Tuesday, December 17, 2013

Rose Harbor in Bloom by Debbie Macomber

What can I say...second in the series, love the series and her, perfect light reading :)
From Booklist

The second book in best-selling Macomber’s Rose Harbor series is set in Cedar Cove, the cozy Washington town on the Puget Sound that is the setting of many of her novels as well as that of a new Hallmark Network TV series. Jo Marie Rose, a recent war widow, has opened a bed-and-breakfast in Cedar Cove. She is testy with curmudgeonly Mark, the handyman who procrastinated in putting her rose garden in until too late for it to be ready for her big open house, when every room is filled. Mary Smith, frail, weak, and bald from fighting breast cancer, has a secret reason for wanting to be in Cedar Cove. The other guests are celebrating the fiftieth anniversary of Annie Newton’s grandparents. Annie, a party planner getting over a broken engagement, is aghast to run into her teenage nemesis—the first boy she ever kissed. Then Jo Marie learns that it isn’t certain that her soldier husband perished in a helicopter wreck. Macomber’s legions of fans will embrace this cozy, heartwarming read.

Thursday, December 5, 2013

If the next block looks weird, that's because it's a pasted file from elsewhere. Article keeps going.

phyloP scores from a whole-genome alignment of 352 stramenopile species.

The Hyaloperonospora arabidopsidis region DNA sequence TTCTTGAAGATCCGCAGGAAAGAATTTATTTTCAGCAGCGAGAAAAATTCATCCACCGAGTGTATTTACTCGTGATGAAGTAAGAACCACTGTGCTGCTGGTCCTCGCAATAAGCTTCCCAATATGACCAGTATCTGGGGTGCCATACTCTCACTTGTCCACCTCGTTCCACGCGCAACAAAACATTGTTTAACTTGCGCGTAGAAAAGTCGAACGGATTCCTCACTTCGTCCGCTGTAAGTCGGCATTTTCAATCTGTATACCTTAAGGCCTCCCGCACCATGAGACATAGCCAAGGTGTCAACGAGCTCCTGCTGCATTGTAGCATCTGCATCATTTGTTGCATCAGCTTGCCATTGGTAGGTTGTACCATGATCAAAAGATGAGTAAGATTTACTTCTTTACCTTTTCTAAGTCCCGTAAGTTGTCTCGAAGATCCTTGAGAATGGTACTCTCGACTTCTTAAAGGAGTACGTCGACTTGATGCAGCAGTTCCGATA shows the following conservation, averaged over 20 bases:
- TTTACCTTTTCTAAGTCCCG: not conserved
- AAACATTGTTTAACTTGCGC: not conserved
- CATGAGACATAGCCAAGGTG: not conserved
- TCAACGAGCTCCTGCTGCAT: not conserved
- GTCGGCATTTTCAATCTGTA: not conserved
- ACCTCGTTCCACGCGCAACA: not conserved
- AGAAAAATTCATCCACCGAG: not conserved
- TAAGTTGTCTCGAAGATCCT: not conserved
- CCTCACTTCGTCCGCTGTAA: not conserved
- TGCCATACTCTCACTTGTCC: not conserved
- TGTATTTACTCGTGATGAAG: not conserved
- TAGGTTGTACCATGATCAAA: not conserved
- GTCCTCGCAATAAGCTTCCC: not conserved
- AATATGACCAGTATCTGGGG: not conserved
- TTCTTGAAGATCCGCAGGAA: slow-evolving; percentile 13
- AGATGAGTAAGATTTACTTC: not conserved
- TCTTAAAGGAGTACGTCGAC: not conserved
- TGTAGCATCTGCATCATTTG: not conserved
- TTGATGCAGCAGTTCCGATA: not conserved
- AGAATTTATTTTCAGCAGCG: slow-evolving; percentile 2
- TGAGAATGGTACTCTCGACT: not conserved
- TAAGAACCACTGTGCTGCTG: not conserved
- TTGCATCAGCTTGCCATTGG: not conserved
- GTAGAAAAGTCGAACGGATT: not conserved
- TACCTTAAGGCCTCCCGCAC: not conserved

Starry Night by Debbie Macomber

Tis’ the season for deliciously cheesy holiday novels…and Debbie Macomber is the queen.  This is a sweet, short little book that is perfect for a chaotic holiday season.   

From Publishers Weekly

Starred Review. Contemporary romance queen Macomber (Rose Harbor in Bloom) hits the sweet spot with this tender tale of impractical love. Newspaper reporter Carrie Slayton is sick of covering Chicago society events, so she hops on a plane to the Alaskan bush, determined to track down Finn Dalton, a bestselling author no one knows anything about. Finn hates reporters, guards his privacy, distrusts romance after a bad breakup, and resents his mother for leaving him and his father. Naturally, he refuses to engage in any personal conversation with Carrie when she arrives. But he can't control his attraction to her and slips a few times during her stay, showing his sensitive side. By the time Carrie goes home, they are halfway in love, and they bridge the distance with e-mail and text messages. Carrie has to be extremely patient while Finn works through his issues, but their happy ending is a delicious Christmas miracle well worth waiting for. (Oct.)

Wednesday, December 4, 2013

The Dream Thieves by Maggie Stiefvater

Oh my word…this book, this series, SO GOOD!!!  There is nothing more I can say other than read this book (but only if you have read The Raven Boys…and if you haven’t read that yet…what are you waiting for???) 
From Booklist